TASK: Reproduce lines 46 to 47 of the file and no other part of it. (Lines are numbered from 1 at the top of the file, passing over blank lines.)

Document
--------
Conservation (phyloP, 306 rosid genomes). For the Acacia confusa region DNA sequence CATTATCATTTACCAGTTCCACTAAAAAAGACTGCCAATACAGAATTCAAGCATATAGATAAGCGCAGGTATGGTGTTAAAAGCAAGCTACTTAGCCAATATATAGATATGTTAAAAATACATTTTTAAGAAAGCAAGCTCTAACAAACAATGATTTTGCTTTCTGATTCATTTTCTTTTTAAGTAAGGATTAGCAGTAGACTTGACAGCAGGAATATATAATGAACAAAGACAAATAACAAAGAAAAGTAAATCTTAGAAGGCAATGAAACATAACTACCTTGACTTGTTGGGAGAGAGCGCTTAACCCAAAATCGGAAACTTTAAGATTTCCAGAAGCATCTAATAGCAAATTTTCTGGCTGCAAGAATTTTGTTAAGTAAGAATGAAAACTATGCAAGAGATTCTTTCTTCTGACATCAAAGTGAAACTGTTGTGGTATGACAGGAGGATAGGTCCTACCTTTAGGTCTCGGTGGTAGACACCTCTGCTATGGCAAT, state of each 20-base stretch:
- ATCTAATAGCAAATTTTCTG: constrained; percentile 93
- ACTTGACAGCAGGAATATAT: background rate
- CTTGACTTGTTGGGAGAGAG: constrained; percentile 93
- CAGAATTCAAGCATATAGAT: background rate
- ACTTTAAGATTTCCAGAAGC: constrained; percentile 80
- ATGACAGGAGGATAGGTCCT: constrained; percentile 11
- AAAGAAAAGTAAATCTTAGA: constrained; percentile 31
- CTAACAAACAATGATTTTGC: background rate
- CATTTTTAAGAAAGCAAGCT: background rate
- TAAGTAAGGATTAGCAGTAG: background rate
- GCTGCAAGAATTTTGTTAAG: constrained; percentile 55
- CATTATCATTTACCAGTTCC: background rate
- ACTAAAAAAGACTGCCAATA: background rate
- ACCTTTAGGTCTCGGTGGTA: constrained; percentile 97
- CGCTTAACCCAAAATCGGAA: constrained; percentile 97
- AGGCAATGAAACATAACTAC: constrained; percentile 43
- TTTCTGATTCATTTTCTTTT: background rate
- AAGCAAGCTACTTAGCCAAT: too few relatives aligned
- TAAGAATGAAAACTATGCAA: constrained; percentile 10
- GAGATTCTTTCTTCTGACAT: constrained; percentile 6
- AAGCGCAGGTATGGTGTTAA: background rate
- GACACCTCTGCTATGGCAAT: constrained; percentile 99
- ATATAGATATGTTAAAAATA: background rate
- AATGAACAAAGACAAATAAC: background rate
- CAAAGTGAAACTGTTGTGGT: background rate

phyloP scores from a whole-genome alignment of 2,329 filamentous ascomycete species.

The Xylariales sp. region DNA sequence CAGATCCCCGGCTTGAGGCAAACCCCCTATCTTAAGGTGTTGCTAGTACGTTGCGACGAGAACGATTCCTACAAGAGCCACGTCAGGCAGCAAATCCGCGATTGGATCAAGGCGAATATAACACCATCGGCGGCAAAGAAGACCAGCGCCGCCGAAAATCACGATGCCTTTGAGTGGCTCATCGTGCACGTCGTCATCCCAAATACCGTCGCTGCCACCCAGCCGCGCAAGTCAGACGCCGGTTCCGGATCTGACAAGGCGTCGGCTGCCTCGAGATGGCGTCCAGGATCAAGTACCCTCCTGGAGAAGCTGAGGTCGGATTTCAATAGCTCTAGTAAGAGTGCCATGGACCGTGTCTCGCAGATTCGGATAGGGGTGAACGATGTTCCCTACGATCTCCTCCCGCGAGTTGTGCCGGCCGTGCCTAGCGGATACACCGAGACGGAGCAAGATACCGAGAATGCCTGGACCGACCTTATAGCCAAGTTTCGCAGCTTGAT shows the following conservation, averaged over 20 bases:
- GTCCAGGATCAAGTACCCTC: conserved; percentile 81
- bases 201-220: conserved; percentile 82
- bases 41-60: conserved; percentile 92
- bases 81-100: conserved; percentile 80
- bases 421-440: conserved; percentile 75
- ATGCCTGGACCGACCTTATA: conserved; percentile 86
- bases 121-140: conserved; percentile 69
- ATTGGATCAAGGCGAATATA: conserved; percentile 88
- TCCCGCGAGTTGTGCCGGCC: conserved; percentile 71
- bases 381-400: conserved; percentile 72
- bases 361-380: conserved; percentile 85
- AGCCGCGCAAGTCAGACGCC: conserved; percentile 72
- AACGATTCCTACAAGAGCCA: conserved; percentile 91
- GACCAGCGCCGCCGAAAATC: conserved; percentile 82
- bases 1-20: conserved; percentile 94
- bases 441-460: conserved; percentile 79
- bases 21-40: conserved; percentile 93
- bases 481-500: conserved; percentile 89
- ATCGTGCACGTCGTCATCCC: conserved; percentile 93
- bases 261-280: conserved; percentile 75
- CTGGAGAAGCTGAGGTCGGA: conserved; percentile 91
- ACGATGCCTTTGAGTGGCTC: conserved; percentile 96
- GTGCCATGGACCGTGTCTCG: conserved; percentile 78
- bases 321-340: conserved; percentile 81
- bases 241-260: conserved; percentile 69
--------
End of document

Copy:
- bases 481-500: conserved; percentile 89
- ATCGTGCACGTCGTCATCCC: conserved; percentile 93